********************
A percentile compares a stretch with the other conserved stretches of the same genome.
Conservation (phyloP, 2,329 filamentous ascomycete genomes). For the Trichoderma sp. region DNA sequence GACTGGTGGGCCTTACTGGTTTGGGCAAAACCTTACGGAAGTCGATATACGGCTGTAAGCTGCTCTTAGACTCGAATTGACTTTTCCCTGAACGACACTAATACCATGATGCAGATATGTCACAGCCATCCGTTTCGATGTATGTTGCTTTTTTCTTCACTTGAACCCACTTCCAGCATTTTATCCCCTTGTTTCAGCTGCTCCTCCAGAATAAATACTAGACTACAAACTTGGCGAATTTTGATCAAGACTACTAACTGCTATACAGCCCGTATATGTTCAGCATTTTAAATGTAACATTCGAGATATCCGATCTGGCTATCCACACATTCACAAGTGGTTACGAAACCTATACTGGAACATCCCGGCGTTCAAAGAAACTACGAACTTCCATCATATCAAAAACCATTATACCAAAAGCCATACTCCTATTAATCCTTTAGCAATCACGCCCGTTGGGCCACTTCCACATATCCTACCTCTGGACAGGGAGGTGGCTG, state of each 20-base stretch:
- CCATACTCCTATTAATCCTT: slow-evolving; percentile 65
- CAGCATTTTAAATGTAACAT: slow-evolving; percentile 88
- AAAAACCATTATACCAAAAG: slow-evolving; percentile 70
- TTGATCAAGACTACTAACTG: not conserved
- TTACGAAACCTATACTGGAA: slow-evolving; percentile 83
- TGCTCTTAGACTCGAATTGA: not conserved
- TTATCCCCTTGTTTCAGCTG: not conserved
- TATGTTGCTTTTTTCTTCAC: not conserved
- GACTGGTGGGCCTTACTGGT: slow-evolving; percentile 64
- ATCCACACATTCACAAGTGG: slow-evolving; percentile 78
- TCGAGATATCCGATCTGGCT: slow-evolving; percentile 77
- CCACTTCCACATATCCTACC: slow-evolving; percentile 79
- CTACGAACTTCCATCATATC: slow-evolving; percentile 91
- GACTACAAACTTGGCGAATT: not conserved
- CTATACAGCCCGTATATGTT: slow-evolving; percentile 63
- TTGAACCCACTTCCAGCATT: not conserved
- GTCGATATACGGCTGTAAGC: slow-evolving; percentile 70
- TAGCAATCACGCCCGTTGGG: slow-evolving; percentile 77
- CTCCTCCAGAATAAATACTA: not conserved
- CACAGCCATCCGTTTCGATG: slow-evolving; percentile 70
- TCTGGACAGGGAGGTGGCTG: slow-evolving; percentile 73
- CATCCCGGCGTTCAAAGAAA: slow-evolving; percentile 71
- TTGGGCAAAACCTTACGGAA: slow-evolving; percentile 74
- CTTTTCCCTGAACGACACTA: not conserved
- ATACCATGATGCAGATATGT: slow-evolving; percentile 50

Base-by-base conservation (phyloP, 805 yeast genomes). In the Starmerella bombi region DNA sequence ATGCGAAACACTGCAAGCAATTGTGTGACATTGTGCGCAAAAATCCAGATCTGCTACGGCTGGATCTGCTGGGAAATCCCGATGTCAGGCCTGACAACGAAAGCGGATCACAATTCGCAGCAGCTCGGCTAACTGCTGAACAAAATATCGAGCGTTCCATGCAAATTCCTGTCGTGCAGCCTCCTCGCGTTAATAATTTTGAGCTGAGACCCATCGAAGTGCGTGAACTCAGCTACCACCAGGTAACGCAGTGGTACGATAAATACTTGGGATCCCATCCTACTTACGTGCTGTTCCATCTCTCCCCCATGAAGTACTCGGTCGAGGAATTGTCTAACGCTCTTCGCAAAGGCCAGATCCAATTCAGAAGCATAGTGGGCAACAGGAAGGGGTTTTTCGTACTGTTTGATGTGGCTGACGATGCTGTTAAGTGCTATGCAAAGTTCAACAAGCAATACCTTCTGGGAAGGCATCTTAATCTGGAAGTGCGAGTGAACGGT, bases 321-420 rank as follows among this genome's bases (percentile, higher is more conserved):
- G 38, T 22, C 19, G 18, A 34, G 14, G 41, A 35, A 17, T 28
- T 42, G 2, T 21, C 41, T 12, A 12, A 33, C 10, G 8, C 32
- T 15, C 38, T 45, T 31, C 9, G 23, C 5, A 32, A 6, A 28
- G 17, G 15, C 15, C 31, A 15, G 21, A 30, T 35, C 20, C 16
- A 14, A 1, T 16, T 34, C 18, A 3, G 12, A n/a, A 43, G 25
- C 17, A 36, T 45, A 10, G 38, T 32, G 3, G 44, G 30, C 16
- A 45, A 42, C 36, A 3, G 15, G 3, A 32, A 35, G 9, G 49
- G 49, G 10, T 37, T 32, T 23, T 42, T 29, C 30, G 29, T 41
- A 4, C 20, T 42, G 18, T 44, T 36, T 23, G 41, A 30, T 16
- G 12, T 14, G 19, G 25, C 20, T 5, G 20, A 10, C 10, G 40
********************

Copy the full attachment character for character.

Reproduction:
A percentile compares a stretch with the other conserved stretches of the same genome.
Conservation (phyloP, 2,329 filamentous ascomycete genomes). For the Trichoderma sp. region DNA sequence GACTGGTGGGCCTTACTGGTTTGGGCAAAACCTTACGGAAGTCGATATACGGCTGTAAGCTGCTCTTAGACTCGAATTGACTTTTCCCTGAACGACACTAATACCATGATGCAGATATGTCACAGCCATCCGTTTCGATGTATGTTGCTTTTTTCTTCACTTGAACCCACTTCCAGCATTTTATCCCCTTGTTTCAGCTGCTCCTCCAGAATAAATACTAGACTACAAACTTGGCGAATTTTGATCAAGACTACTAACTGCTATACAGCCCGTATATGTTCAGCATTTTAAATGTAACATTCGAGATATCCGATCTGGCTATCCACACATTCACAAGTGGTTACGAAACCTATACTGGAACATCCCGGCGTTCAAAGAAACTACGAACTTCCATCATATCAAAAACCATTATACCAAAAGCCATACTCCTATTAATCCTTTAGCAATCACGCCCGTTGGGCCACTTCCACATATCCTACCTCTGGACAGGGAGGTGGCTG, state of each 20-base stretch:
- CCATACTCCTATTAATCCTT: slow-evolving; percentile 65
- CAGCATTTTAAATGTAACAT: slow-evolving; percentile 88
- AAAAACCATTATACCAAAAG: slow-evolving; percentile 70
- TTGATCAAGACTACTAACTG: not conserved
- TTACGAAACCTATACTGGAA: slow-evolving; percentile 83
- TGCTCTTAGACTCGAATTGA: not conserved
- TTATCCCCTTGTTTCAGCTG: not conserved
- TATGTTGCTTTTTTCTTCAC: not conserved
- GACTGGTGGGCCTTACTGGT: slow-evolving; percentile 64
- ATCCACACATTCACAAGTGG: slow-evolving; percentile 78
- TCGAGATATCCGATCTGGCT: slow-evolving; percentile 77
- CCACTTCCACATATCCTACC: slow-evolving; percentile 79
- CTACGAACTTCCATCATATC: slow-evolving; percentile 91
- GACTACAAACTTGGCGAATT: not conserved
- CTATACAGCCCGTATATGTT: slow-evolving; percentile 63
- TTGAACCCACTTCCAGCATT: not conserved
- GTCGATATACGGCTGTAAGC: slow-evolving; percentile 70
- TAGCAATCACGCCCGTTGGG: slow-evolving; percentile 77
- CTCCTCCAGAATAAATACTA: not conserved
- CACAGCCATCCGTTTCGATG: slow-evolving; percentile 70
- TCTGGACAGGGAGGTGGCTG: slow-evolving; percentile 73
- CATCCCGGCGTTCAAAGAAA: slow-evolving; percentile 71
- TTGGGCAAAACCTTACGGAA: slow-evolving; percentile 74
- CTTTTCCCTGAACGACACTA: not conserved
- ATACCATGATGCAGATATGT: slow-evolving; percentile 50

Base-by-base conservation (phyloP, 805 yeast genomes). In the Starmerella bombi region DNA sequence ATGCGAAACACTGCAAGCAATTGTGTGACATTGTGCGCAAAAATCCAGATCTGCTACGGCTGGATCTGCTGGGAAATCCCGATGTCAGGCCTGACAACGAAAGCGGATCACAATTCGCAGCAGCTCGGCTAACTGCTGAACAAAATATCGAGCGTTCCATGCAAATTCCTGTCGTGCAGCCTCCTCGCGTTAATAATTTTGAGCTGAGACCCATCGAAGTGCGTGAACTCAGCTACCACCAGGTAACGCAGTGGTACGATAAATACTTGGGATCCCATCCTACTTACGTGCTGTTCCATCTCTCCCCCATGAAGTACTCGGTCGAGGAATTGTCTAACGCTCTTCGCAAAGGCCAGATCCAATTCAGAAGCATAGTGGGCAACAGGAAGGGGTTTTTCGTACTGTTTGATGTGGCTGACGATGCTGTTAAGTGCTATGCAAAGTTCAACAAGCAATACCTTCTGGGAAGGCATCTTAATCTGGAAGTGCGAGTGAACGGT, bases 321-420 rank as follows among this genome's bases (percentile, higher is more conserved):
- G 38, T 22, C 19, G 18, A 34, G 14, G 41, A 35, A 17, T 28
- T 42, G 2, T 21, C 41, T 12, A 12, A 33, C 10, G 8, C 32
- T 15, C 38, T 45, T 31, C 9, G 23, C 5, A 32, A 6, A 28
- G 17, G 15, C 15, C 31, A 15, G 21, A 30, T 35, C 20, C 16
- A 14, A 1, T 16, T 34, C 18, A 3, G 12, A n/a, A 43, G 25
- C 17, A 36, T 45, A 10, G 38, T 32, G 3, G 44, G 30, C 16
- A 45, A 42, C 36, A 3, G 15, G 3, A 32, A 35, G 9, G 49
- G 49, G 10, T 37, T 32, T 23, T 42, T 29, C 30, G 29, T 41
- A 4, C 20, T 42, G 18, T 44, T 36, T 23, G 41, A 30, T 16
- G 12, T 14, G 19, G 25, C 20, T 5, G 20, A 10, C 10, G 40